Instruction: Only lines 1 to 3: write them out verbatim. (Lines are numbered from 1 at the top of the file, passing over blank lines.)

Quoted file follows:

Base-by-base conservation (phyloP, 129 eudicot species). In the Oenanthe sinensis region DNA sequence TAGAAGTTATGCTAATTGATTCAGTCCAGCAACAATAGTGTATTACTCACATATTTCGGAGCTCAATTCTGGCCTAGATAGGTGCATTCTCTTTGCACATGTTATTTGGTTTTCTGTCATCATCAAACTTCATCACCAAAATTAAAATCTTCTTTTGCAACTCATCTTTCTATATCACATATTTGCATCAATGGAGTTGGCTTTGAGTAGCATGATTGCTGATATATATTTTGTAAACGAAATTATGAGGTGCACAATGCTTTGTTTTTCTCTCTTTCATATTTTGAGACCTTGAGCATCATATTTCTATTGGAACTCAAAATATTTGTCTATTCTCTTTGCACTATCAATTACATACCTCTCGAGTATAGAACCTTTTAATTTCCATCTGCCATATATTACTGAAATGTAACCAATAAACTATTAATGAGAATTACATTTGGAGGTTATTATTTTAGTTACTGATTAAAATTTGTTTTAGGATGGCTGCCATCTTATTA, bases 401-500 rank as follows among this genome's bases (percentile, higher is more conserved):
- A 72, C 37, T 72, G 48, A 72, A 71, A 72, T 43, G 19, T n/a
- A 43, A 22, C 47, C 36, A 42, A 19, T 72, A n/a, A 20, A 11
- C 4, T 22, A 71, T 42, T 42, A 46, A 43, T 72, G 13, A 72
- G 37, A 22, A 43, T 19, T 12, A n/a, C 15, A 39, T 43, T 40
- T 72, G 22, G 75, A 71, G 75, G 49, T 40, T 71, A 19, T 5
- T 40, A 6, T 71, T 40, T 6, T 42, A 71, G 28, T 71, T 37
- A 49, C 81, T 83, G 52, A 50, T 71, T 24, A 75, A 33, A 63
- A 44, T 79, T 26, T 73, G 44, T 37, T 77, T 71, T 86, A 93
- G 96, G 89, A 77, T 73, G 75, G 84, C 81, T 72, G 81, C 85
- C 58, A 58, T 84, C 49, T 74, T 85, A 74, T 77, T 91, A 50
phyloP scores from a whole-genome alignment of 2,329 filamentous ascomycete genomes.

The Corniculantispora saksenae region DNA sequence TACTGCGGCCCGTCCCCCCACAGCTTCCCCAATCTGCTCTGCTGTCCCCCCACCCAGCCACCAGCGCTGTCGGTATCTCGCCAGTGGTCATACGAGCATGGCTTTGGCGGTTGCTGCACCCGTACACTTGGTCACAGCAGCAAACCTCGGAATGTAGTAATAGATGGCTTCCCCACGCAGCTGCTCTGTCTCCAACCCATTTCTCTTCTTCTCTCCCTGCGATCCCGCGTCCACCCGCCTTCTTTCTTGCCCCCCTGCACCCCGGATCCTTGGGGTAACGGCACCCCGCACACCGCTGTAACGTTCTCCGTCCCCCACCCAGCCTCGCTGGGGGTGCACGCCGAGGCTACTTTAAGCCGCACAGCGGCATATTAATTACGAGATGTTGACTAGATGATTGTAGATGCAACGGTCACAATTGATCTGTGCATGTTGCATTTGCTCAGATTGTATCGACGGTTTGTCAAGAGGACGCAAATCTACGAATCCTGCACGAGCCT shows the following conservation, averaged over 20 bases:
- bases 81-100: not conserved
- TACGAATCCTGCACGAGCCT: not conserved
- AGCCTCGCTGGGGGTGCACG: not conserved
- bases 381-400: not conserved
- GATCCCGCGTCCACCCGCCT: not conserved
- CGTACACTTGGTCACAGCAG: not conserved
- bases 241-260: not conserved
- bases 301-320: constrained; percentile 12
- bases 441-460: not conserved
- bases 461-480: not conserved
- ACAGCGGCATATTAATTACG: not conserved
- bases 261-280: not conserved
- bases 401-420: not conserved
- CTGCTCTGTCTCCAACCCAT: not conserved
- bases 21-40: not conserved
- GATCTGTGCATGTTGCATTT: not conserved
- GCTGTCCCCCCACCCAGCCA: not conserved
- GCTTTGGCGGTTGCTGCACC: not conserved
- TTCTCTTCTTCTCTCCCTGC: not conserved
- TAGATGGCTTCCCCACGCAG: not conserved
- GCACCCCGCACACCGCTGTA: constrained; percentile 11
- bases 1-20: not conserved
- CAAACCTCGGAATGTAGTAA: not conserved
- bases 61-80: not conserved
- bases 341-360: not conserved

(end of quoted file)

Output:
Base-by-base conservation (phyloP, 129 eudicot species). In the Oenanthe sinensis region DNA sequence TAGAAGTTATGCTAATTGATTCAGTCCAGCAACAATAGTGTATTACTCACATATTTCGGAGCTCAATTCTGGCCTAGATAGGTGCATTCTCTTTGCACATGTTATTTGGTTTTCTGTCATCATCAAACTTCATCACCAAAATTAAAATCTTCTTTTGCAACTCATCTTTCTATATCACATATTTGCATCAATGGAGTTGGCTTTGAGTAGCATGATTGCTGATATATATTTTGTAAACGAAATTATGAGGTGCACAATGCTTTGTTTTTCTCTCTTTCATATTTTGAGACCTTGAGCATCATATTTCTATTGGAACTCAAAATATTTGTCTATTCTCTTTGCACTATCAATTACATACCTCTCGAGTATAGAACCTTTTAATTTCCATCTGCCATATATTACTGAAATGTAACCAATAAACTATTAATGAGAATTACATTTGGAGGTTATTATTTTAGTTACTGATTAAAATTTGTTTTAGGATGGCTGCCATCTTATTA, bases 401-500 rank as follows among this genome's bases (percentile, higher is more conserved):
- A 72, C 37, T 72, G 48, A 72, A 71, A 72, T 43, G 19, T n/a
- A 43, A 22, C 47, C 36, A 42, A 19, T 72, A n/a, A 20, A 11